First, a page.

Published in ILM Edge online February 2012
Leaders’ retreats can help attendees push themselves even further.
Leadership retreats offer a unique mix of personal reflection, spa treatments and consultations to help attendees focus on their business goals and achieve their potential. Two high-achievers who attended a recent retreat tell Matt McAllister why these masterclasses are a valuable resource
When you head up a large UK organisation and have over 20 years of business success behind you, it might be difficult to imagine how you could achieve much more.
Yet Ian Filby, CEO of sofa specialists DFS, and Jan Pieter-Lips, managing director of UK reward programme Nectar, say they’ve both been able to push themselves even further after attending a retreat in the Cornish countryside.
Laurence Udell, business mentor and author of The Next Level: Aligning Business Success & Personal Fulfillment, set up the retreats for executives and celebrities as a way of helping high-achieving individuals understand their formula for success and the dynamic of fulfillment.
To do this, Udell mixes one-to-one consultations, personal reflection, energy and consciousness work and spa treatments. The inspiration behind it, he says, comes from two very different sources.
“Having travelled round the world working with top performers, I came to realise the importance of the two ways of looking at the world,” he explains. “One is the Western way, which is very logical, very psychological and has more of a material sense. But in the East they take a more energetic look at the world, and it’s tied to wellbeing and people’s emotional and spiritual sides. When you combine the two, you can look at the individual in a much more holistic way.”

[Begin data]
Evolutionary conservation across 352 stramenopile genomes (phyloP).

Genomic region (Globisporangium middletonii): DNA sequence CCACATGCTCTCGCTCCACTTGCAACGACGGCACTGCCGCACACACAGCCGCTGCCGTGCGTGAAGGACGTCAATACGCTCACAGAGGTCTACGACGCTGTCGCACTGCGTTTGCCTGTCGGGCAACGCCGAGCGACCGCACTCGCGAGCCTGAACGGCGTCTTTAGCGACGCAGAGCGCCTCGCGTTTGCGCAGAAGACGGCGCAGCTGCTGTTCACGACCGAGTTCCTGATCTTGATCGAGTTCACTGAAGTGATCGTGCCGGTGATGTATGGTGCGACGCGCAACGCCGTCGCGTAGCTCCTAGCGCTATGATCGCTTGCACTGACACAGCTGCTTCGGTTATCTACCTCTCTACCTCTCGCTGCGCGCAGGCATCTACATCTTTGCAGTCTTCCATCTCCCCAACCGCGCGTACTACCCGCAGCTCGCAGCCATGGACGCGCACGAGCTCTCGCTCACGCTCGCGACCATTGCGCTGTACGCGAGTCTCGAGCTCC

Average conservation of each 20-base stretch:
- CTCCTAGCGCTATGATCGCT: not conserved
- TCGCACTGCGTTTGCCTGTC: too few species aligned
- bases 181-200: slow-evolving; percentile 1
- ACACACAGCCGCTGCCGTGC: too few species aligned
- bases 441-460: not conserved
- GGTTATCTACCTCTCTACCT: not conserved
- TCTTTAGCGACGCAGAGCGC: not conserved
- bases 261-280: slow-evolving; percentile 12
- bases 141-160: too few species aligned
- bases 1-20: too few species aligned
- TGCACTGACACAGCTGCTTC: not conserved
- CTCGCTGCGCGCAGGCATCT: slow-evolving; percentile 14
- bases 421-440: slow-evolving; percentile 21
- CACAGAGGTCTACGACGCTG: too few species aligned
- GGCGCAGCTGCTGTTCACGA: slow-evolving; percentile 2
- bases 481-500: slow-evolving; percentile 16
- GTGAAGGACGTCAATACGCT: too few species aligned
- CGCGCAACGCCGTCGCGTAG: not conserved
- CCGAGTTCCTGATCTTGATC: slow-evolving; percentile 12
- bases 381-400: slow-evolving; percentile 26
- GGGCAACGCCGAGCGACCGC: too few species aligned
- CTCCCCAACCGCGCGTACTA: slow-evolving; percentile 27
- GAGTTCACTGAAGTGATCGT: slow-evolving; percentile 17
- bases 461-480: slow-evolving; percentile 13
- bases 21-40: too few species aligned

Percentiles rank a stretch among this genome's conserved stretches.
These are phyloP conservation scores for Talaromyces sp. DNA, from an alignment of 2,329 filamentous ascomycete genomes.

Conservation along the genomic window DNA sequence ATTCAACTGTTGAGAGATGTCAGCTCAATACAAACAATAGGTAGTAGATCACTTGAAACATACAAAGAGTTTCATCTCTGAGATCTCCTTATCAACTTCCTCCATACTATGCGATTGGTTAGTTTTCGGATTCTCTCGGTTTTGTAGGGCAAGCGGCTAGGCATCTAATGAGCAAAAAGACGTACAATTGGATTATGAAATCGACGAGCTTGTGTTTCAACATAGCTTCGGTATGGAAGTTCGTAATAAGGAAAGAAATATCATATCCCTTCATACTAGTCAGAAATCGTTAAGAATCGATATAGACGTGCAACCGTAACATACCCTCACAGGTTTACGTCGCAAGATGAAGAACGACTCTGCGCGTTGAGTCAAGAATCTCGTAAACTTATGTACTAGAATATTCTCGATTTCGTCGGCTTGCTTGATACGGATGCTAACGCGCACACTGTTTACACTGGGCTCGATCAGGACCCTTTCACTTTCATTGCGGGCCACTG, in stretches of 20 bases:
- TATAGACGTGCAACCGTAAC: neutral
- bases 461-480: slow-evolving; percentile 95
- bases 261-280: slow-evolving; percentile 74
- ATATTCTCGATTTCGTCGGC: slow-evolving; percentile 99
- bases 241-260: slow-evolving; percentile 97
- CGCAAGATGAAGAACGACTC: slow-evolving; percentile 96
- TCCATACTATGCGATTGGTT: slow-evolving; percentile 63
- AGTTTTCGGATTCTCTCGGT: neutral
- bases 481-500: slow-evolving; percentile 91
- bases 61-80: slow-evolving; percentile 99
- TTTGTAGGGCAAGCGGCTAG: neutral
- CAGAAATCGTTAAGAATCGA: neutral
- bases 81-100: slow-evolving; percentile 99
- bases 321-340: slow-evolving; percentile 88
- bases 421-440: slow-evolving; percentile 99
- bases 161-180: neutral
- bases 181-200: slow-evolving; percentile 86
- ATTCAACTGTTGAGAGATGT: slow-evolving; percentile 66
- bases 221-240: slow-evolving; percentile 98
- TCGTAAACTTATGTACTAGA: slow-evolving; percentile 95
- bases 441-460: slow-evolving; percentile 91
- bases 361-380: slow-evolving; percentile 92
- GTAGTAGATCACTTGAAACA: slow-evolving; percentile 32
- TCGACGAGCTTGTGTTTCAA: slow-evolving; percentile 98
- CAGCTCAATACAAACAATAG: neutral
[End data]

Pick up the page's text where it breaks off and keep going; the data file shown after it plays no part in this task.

Udell says that a core aim of the retreats is to explore the formula for attendees’ achievements.
“It’s about helping them understated how they got to the top of their game,” says Udell. “And there are four elements of that. The first is ‘adventure’ – about trying to stop looking at the world as a stable state. As human beings we want to control the world but it’s actually very fluid and flexible, and that’s where new possibilities and opportunities come from.
“The second element is ‘awareness’. What we’ve got in the world on the outside starts from a thought or feeling or emotion inside us. That takes us to ‘authenticity’, which is about being who we truly are rather than following models of leaders in the past.
To be effective at work, you also need to focus on your physical fitness and your relationships with people. But that won’t mysteriously happen behind the scenes – it will only happen if you actively plan them in.
Ian Filby, CEO, DFS
“The final one is ‘alignment’. After being on the journey on the other four elements, this is about taking responsibility for yourself. It’s about making the adjustments in your life that will give you more success and fulfillment.”
Ian Filby, one of the ‘high achievers’ on last year’s event in Cornwall, explains that he had worked with Udell prior to becoming CEO of DFS. The retreat, he says, helped him to focus on his plans both for the company and his life in general.